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[ I will also maintain that foie gras is no one's lunch meat. It's celebratory food for most of us, but it can be found in the restaurants that mainstream America goes to for that special dinner.

Pate de foie gras is MY lunch meat! In NYC at Sau Voi Corporation on Lafayette (a Vietnamese store that sells bras & vietnamese music cds as well as awesome sandwiches) you can order a sandwich with ham and foie gras, cilantro, etc on delicious french bread all for less than $3-. next time you're in NYC check it out. Get there early at 11:45 or noon or you'll have to wait on line.

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From Carolyn's article:

As books like "Fast Food Nation" direct people into looking more closely at the industrial practices of our food sources, one cannot help but admire the likes of noted cookbook author Paula Wolfert who said, "I would rather be a foie gras duck than a Tyson chicken."

I dont get that quote. How a Tyson chicken is treated is completely irrelevant to the issue which is le gavage.

Animal rights groups have moved on from violent protests. PETA, for example, is pushing for kinder methods of chicken slaughter by making speeches at the annual board meetings of McD and Tyson. You got to stand back and appreciate their strategy. I would rather not say this, but setting aside my own personal feelings about the matter, I have to say that the pro foie gras camp is making a great mistake by ignoring the elegant and efficient manner of protests by animal rights groups. They have moved on from violence to using weapons provided by democracy and capitalism. They are making legislation work for them while the pro camp is merely protesting by making logically challenged arguments. Every one of those animal rights groups mentioned in the article opposes factory farming. They also feel the need to take a stand against le gavage. In light of that, Ms.Wolfert's quote is an unfortunate and irrelevant choice if one chooses to borrow her words for the pro-foie gras side.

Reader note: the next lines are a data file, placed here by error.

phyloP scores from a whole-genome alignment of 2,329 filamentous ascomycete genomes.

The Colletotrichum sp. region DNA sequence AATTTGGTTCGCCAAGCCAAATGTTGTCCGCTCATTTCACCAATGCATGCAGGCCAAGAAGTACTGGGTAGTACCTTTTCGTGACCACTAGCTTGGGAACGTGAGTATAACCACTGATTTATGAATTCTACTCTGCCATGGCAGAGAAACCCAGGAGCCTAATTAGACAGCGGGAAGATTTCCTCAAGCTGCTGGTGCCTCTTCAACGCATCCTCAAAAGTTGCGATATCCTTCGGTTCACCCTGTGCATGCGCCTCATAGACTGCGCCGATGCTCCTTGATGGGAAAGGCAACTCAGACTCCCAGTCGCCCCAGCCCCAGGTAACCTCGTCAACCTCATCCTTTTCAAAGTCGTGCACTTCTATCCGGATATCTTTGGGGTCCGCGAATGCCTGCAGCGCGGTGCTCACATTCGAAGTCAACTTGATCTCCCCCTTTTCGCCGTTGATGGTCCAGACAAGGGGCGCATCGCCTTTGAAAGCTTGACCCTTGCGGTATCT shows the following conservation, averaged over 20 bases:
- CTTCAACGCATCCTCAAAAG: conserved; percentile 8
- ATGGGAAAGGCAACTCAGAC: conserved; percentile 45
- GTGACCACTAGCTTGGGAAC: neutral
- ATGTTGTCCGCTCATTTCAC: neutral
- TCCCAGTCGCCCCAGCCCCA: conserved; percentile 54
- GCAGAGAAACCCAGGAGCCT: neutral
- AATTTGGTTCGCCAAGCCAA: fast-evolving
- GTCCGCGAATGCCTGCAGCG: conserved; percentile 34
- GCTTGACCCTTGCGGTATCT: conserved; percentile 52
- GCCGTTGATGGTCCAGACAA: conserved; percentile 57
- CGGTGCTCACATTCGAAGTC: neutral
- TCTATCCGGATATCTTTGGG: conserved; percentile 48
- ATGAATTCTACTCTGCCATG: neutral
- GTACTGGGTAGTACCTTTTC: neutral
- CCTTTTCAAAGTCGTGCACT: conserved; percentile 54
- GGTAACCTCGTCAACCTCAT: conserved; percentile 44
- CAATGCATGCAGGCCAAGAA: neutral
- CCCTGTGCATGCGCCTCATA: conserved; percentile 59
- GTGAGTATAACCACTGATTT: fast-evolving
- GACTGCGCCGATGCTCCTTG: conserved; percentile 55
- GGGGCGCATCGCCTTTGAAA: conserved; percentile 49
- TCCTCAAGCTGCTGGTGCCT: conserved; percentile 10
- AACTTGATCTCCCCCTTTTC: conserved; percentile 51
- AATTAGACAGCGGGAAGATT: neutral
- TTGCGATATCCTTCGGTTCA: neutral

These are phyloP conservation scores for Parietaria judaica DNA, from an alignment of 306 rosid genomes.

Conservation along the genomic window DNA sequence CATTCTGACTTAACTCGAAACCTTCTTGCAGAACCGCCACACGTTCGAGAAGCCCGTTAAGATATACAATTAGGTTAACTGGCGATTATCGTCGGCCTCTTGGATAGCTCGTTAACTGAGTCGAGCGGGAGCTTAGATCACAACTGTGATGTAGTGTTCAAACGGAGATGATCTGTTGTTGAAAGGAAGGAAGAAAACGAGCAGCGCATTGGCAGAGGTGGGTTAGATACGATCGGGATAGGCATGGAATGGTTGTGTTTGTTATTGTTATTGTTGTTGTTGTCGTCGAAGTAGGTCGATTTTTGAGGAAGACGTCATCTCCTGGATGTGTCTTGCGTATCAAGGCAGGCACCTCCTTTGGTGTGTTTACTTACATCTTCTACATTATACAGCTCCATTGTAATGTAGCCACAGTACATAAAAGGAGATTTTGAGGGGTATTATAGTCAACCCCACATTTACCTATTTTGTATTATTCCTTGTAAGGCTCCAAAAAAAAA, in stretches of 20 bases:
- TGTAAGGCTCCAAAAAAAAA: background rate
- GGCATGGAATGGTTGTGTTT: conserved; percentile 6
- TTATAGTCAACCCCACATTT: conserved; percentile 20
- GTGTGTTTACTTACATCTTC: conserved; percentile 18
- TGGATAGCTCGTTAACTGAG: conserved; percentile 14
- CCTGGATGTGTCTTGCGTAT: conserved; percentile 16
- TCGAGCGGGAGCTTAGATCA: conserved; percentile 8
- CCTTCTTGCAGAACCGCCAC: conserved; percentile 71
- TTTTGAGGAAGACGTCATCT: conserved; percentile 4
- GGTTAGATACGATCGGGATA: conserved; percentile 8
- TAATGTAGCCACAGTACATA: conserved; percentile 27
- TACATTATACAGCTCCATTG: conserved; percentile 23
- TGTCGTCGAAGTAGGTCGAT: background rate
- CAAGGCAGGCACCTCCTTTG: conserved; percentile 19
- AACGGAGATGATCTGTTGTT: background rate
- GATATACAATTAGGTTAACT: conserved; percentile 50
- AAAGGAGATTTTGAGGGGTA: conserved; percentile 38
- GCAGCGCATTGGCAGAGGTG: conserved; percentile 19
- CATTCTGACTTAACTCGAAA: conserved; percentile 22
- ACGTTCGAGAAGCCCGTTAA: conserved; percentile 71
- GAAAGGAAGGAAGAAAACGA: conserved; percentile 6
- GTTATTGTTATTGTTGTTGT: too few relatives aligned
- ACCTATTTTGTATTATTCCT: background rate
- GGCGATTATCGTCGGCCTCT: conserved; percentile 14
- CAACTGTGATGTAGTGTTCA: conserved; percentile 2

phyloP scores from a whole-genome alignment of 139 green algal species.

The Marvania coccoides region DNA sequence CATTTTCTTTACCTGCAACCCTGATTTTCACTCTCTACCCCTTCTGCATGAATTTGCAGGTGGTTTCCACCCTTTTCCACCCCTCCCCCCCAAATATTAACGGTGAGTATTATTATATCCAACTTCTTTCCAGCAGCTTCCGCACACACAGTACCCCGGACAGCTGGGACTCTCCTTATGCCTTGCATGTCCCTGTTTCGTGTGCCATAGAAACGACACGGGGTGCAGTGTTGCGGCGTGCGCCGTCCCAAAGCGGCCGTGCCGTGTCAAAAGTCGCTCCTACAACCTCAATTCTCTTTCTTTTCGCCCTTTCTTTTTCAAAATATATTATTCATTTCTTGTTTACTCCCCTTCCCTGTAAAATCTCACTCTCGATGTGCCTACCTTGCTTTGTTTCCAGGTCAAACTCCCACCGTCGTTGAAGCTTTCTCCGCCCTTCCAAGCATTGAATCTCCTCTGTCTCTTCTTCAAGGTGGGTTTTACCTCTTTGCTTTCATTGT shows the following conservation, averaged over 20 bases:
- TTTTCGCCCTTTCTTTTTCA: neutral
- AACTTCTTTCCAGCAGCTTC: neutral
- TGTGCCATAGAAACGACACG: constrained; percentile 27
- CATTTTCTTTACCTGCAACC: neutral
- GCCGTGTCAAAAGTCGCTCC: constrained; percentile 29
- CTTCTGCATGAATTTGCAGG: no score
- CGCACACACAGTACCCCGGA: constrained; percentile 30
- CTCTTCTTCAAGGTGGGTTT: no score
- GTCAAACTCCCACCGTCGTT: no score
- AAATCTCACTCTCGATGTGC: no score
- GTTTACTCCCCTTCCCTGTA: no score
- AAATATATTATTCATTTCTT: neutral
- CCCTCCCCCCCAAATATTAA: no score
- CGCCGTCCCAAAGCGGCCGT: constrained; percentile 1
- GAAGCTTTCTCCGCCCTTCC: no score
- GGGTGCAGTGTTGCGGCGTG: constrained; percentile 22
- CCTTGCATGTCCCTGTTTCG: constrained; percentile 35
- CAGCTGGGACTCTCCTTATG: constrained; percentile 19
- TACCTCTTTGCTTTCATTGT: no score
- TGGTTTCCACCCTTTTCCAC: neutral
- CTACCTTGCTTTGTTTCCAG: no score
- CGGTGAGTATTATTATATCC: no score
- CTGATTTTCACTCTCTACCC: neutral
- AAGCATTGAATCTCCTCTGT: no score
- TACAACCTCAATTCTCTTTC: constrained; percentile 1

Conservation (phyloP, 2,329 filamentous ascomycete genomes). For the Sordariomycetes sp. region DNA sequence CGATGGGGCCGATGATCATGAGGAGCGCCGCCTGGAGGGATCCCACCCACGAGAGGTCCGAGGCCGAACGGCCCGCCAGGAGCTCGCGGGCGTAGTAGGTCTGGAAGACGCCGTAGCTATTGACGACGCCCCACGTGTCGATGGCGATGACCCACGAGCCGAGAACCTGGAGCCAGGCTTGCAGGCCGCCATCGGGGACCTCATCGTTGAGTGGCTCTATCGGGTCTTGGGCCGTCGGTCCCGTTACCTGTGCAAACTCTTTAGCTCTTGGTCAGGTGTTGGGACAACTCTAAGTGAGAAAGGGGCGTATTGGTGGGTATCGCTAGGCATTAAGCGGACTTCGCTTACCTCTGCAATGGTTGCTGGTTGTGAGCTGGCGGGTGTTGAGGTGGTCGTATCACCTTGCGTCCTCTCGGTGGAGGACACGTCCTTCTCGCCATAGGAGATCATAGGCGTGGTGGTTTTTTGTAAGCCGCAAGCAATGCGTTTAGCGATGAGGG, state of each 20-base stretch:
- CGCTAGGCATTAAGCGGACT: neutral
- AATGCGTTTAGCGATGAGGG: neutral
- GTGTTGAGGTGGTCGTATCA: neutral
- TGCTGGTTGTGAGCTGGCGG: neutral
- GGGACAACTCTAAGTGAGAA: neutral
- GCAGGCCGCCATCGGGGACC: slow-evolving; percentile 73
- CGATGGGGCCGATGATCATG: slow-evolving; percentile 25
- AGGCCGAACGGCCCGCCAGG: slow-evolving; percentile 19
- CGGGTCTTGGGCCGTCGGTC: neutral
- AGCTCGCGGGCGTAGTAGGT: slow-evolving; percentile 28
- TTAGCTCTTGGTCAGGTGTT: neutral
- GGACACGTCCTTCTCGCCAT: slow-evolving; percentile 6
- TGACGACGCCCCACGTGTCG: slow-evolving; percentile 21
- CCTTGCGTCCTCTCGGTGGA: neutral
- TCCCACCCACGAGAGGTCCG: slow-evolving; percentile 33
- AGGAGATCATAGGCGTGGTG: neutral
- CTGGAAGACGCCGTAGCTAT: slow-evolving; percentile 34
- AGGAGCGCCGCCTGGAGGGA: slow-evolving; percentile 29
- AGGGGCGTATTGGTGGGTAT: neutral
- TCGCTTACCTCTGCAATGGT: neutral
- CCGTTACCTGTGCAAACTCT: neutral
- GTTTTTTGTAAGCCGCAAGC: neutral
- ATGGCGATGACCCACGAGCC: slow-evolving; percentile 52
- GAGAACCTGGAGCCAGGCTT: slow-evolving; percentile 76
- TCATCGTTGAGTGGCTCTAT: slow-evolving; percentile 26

As the Gonzales' farm is the only foie gras-producing facility in the state, it was not difficult to see that this ban was singularly directed towards him.

That is an interesting statement, I thought. Also, it is a curious fact that in America, even before the CA ban on le gavage, there were so few foie gras producers. Economics dictates that when there is a demand for the product, entrepreneurial fervour ought to rage over. I like to see this as a game and I find this conflict of interests educational and rather interesting. As far as I am concerned the only tragedy that has occured is the involvement of the government even though it does not directly interfere with the dining preferences of the individual and it is through the perfectly acceptable route of legislating an industry.

Edited by FaustianBargain (log)
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I dont get that quote. How a Tyson chicken is treated is completely irrelevant to the issue which is le gavage.

Hm. Funny. I said something similar recently. I haven't seen many people make that observation.

They have moved on from violence to using weapons provided by democracy and capitalism. They are making legislation work for them while the pro camp is merely protesting by making logically challenged arguments.

As a general rule, that's probably true, but I would argue that the press from the attacks on Sonoma Saveurs helped generate public support for the CA ban. I don't have any proof, but that was the impression I got. I would guess that Viva! USA (they helped draft the bill) saw an opportunity with the press and convinced John Burton to introduce it.

It's worth noting that the bill never went to the voting public; it _only_ went through the legislature. This is obviously not uncommon, but it's also different than putting the matter to the state's populace (which they did with the ban on horse meat).

As far as I am concerned the only tragedy that has occured is the involvement of the government even though it does not directly interfere with the dining preferences of the individual and it is through the perfectly acceptable route of legislating an industry.

I didn't understand this. How does it not interfere with the dining preferences of the individual? As of 2012, no one will be able to produce _or sell_ the products of a force-fed bird. So I couldn't get it in a restaurant if I wanted it and I couldn't buy it from my local butcher.

Derrick Schneider

My blog: http://www.obsessionwithfood.com

You have to eat. You might as well enjoy it!